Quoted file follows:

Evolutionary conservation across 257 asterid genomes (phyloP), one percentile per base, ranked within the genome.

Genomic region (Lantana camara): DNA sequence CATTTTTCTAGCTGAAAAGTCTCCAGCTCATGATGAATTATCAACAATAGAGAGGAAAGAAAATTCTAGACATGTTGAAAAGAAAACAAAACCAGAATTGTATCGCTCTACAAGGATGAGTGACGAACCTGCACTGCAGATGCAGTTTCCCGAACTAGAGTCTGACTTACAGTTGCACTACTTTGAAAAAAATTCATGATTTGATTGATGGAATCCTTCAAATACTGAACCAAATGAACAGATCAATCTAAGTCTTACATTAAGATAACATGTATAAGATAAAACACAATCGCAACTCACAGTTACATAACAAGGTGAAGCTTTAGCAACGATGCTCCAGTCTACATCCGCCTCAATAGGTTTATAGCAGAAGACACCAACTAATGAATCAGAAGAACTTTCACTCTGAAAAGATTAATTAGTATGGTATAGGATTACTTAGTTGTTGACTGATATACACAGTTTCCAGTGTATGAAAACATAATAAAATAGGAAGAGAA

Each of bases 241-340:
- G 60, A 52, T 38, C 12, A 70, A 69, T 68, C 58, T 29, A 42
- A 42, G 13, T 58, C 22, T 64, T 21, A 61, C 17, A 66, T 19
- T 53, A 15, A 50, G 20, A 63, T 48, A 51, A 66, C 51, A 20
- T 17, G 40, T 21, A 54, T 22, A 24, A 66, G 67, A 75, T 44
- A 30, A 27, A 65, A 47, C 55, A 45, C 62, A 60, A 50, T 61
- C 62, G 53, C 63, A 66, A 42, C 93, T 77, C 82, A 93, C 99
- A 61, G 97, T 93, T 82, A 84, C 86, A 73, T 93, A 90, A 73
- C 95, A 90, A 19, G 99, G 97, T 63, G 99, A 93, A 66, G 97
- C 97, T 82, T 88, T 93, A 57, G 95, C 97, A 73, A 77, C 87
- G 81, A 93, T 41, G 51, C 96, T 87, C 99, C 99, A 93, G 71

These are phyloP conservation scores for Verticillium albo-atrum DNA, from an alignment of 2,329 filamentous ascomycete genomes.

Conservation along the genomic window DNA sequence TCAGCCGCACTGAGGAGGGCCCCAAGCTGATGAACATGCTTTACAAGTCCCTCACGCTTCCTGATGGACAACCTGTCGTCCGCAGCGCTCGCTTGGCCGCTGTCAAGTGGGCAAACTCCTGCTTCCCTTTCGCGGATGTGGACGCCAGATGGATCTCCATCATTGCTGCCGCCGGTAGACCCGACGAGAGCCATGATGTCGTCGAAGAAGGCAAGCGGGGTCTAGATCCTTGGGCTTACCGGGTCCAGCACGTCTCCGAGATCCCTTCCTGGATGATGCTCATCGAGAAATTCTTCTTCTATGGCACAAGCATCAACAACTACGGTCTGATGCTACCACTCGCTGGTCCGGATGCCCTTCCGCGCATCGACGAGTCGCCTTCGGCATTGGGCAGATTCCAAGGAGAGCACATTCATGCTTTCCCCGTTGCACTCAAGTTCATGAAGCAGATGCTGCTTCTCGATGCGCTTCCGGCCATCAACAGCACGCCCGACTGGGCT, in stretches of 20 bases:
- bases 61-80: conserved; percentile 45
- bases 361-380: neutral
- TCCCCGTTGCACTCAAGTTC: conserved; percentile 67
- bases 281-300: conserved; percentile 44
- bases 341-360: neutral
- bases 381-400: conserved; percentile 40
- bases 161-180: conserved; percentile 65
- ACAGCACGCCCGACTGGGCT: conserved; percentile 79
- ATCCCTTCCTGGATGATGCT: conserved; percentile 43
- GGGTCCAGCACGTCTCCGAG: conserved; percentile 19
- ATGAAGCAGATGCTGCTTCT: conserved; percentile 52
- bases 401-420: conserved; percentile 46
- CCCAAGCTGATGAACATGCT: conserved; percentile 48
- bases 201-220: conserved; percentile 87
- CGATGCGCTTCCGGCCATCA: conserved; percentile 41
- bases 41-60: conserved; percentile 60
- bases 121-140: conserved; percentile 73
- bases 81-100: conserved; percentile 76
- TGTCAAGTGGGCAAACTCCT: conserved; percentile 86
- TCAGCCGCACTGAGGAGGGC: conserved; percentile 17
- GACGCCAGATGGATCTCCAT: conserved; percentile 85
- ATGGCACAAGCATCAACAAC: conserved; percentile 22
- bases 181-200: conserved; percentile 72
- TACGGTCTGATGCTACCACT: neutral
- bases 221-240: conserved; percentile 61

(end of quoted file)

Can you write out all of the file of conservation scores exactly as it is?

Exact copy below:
Evolutionary conservation across 257 asterid genomes (phyloP), one percentile per base, ranked within the genome.

Genomic region (Lantana camara): DNA sequence CATTTTTCTAGCTGAAAAGTCTCCAGCTCATGATGAATTATCAACAATAGAGAGGAAAGAAAATTCTAGACATGTTGAAAAGAAAACAAAACCAGAATTGTATCGCTCTACAAGGATGAGTGACGAACCTGCACTGCAGATGCAGTTTCCCGAACTAGAGTCTGACTTACAGTTGCACTACTTTGAAAAAAATTCATGATTTGATTGATGGAATCCTTCAAATACTGAACCAAATGAACAGATCAATCTAAGTCTTACATTAAGATAACATGTATAAGATAAAACACAATCGCAACTCACAGTTACATAACAAGGTGAAGCTTTAGCAACGATGCTCCAGTCTACATCCGCCTCAATAGGTTTATAGCAGAAGACACCAACTAATGAATCAGAAGAACTTTCACTCTGAAAAGATTAATTAGTATGGTATAGGATTACTTAGTTGTTGACTGATATACACAGTTTCCAGTGTATGAAAACATAATAAAATAGGAAGAGAA

Each of bases 241-340:
- G 60, A 52, T 38, C 12, A 70, A 69, T 68, C 58, T 29, A 42
- A 42, G 13, T 58, C 22, T 64, T 21, A 61, C 17, A 66, T 19
- T 53, A 15, A 50, G 20, A 63, T 48, A 51, A 66, C 51, A 20
- T 17, G 40, T 21, A 54, T 22, A 24, A 66, G 67, A 75, T 44
- A 30, A 27, A 65, A 47, C 55, A 45, C 62, A 60, A 50, T 61
- C 62, G 53, C 63, A 66, A 42, C 93, T 77, C 82, A 93, C 99
- A 61, G 97, T 93, T 82, A 84, C 86, A 73, T 93, A 90, A 73
- C 95, A 90, A 19, G 99, G 97, T 63, G 99, A 93, A 66, G 97
- C 97, T 82, T 88, T 93, A 57, G 95, C 97, A 73, A 77, C 87
- G 81, A 93, T 41, G 51, C 96, T 87, C 99, C 99, A 93, G 71

These are phyloP conservation scores for Verticillium albo-atrum DNA, from an alignment of 2,329 filamentous ascomycete genomes.

Conservation along the genomic window DNA sequence TCAGCCGCACTGAGGAGGGCCCCAAGCTGATGAACATGCTTTACAAGTCCCTCACGCTTCCTGATGGACAACCTGTCGTCCGCAGCGCTCGCTTGGCCGCTGTCAAGTGGGCAAACTCCTGCTTCCCTTTCGCGGATGTGGACGCCAGATGGATCTCCATCATTGCTGCCGCCGGTAGACCCGACGAGAGCCATGATGTCGTCGAAGAAGGCAAGCGGGGTCTAGATCCTTGGGCTTACCGGGTCCAGCACGTCTCCGAGATCCCTTCCTGGATGATGCTCATCGAGAAATTCTTCTTCTATGGCACAAGCATCAACAACTACGGTCTGATGCTACCACTCGCTGGTCCGGATGCCCTTCCGCGCATCGACGAGTCGCCTTCGGCATTGGGCAGATTCCAAGGAGAGCACATTCATGCTTTCCCCGTTGCACTCAAGTTCATGAAGCAGATGCTGCTTCTCGATGCGCTTCCGGCCATCAACAGCACGCCCGACTGGGCT, in stretches of 20 bases:
- bases 61-80: conserved; percentile 45
- bases 361-380: neutral
- TCCCCGTTGCACTCAAGTTC: conserved; percentile 67
- bases 281-300: conserved; percentile 44
- bases 341-360: neutral
- bases 381-400: conserved; percentile 40
- bases 161-180: conserved; percentile 65
- ACAGCACGCCCGACTGGGCT: conserved; percentile 79
- ATCCCTTCCTGGATGATGCT: conserved; percentile 43
- GGGTCCAGCACGTCTCCGAG: conserved; percentile 19
- ATGAAGCAGATGCTGCTTCT: conserved; percentile 52
- bases 401-420: conserved; percentile 46
- CCCAAGCTGATGAACATGCT: conserved; percentile 48
- bases 201-220: conserved; percentile 87
- CGATGCGCTTCCGGCCATCA: conserved; percentile 41
- bases 41-60: conserved; percentile 60
- bases 121-140: conserved; percentile 73
- bases 81-100: conserved; percentile 76
- TGTCAAGTGGGCAAACTCCT: conserved; percentile 86
- TCAGCCGCACTGAGGAGGGC: conserved; percentile 17
- GACGCCAGATGGATCTCCAT: conserved; percentile 85
- ATGGCACAAGCATCAACAAC: conserved; percentile 22
- bases 181-200: conserved; percentile 72
- TACGGTCTGATGCTACCACT: neutral
- bases 221-240: conserved; percentile 61